Joseph Shows the Way for this Last Week of Advent

Sometimes, our head is telling us one thing but our heart and our gut are telling us something else. This past Sunday’s Gospel tells us that St. Joseph was experiencing this inner turmoil. His betrothed, Mary, is pregnant…and he’s not the father. According to Jewish Law, she should be stoned. At the very least, he decides to quietly divorce her…it would be the righteous thing to do. And yet, something within him continues to question this, interrupting his sleep. Righteousness and Love are at war within Joseph.

In a dream – in the deepest part of human consciousness – Joseph learns that, for God, love trumps righteousness. God calls Joseph – and he calls us – to be open to mystery. Joseph does not understand what is happening with Mary, but he comes to trust the Mystery of God. And in doing so, he enters into and encounters the Paschal Mystery.

This is the message for us as we move through this last week of Advent and prepare to celebrate the birth of Jesus. We are called to be open to mystery. Too often, we reduce “the faith” to a set of cognitive statements to be learned (and taught) intellectually. In contrast, Christmas is about mystery – the mystery of God becoming one of us so that we might be drawn closer to him. This is not a mystery to be solved, but encountered and entered into.

This Christmas, my prayer is that we open ourselves up to the mystery of God who is love, allowing ourselves to be drawn more deeply into the Paschal Mystery of Jesus Christ, our Savior.

About Joe Paprocki 2380 Articles
Joe Paprocki, DMin, is National Consultant for Faith Formation at Loyola Press, where, in addition to his traveling/speaking responsibilities, he works on the development team for faith formation curriculum resources including Finding God: Our Response to God’s Gifts and God’s Gift: Reconciliation and Eucharist. Joe has more than 35 years of experience in ministry and has presented keynotes, presentations, and workshops in more than 100 dioceses in North America. Joe is a frequent presenter at national conferences including the Los Angeles Religious Education Congress, the Mid-Atlantic Congress, and the National Conference for Catechetical Leadership. He is the author of numerous books, including the best seller The Catechist’s Toolbox, A Church on the Move, Under the Influence of Jesus, and Called to Be Catholic—a bilingual, foundational supplemental program that helps young people know their faith and grow in their relationship with God. Joe is also the series editor for the Effective Catechetical Leader and blogs about his experiences in faith formation at www.catechistsjourney.com.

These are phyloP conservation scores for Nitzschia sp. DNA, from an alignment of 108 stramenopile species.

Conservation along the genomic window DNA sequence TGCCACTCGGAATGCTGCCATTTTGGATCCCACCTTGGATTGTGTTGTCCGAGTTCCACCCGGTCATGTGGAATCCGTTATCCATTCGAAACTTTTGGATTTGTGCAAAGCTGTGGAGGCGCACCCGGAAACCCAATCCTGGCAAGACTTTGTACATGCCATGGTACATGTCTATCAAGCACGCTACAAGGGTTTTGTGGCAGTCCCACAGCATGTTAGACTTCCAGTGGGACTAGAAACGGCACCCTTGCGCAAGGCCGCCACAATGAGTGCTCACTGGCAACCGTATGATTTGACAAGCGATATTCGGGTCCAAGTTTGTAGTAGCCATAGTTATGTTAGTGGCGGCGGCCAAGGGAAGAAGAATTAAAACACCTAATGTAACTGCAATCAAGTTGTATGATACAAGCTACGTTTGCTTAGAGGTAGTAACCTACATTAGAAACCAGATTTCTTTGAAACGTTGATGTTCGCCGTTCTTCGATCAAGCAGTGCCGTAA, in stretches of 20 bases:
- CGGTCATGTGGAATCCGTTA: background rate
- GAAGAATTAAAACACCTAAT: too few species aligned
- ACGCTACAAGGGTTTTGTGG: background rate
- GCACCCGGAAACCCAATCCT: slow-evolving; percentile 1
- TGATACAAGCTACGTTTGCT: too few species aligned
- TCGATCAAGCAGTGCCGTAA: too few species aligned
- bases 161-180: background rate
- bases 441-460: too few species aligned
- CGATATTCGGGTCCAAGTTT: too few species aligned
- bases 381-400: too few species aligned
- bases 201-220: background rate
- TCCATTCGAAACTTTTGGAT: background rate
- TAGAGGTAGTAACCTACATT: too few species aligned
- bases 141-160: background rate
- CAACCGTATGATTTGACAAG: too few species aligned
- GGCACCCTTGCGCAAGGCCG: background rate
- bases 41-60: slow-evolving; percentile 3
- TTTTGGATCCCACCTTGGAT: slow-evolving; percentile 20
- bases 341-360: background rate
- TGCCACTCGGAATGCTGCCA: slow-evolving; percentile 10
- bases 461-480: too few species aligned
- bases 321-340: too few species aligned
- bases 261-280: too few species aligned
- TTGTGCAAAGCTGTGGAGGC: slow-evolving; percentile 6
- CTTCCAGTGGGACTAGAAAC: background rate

2 Comments on Joseph Shows the Way for this Last Week of Advent

  1. Joe,

    Thank you for the reflection on the presence of Mystery in our lives.

    This is where the arts enter in. The arts open up ways of expressing/apprehending the mysteries of human life and the Mysteries of our faith. Ours is a faith of symbols and sacraments — and mystery. Thank you for your openness to using and encouraging the arts in catechesis.

    As an artist, I have always struggled with the faith too often presented as limited to those “cognitive statements” and the need for getting “the right answers.” There is so much more — to us, to our lives, to our faith, to our God. And that’s why we need the “more” that we encounter in the arts.

    Even the arts, because they are the work of humans, are never enough to contain that “more” — but at least they can bring us into the realm of the mysterious, and open us to experience the Mystery.

    Judi

    Not the sentimentally “pious” art of some of our church music or visual arts — that isn’t open enough, expansive enough, to allow for Mystery.

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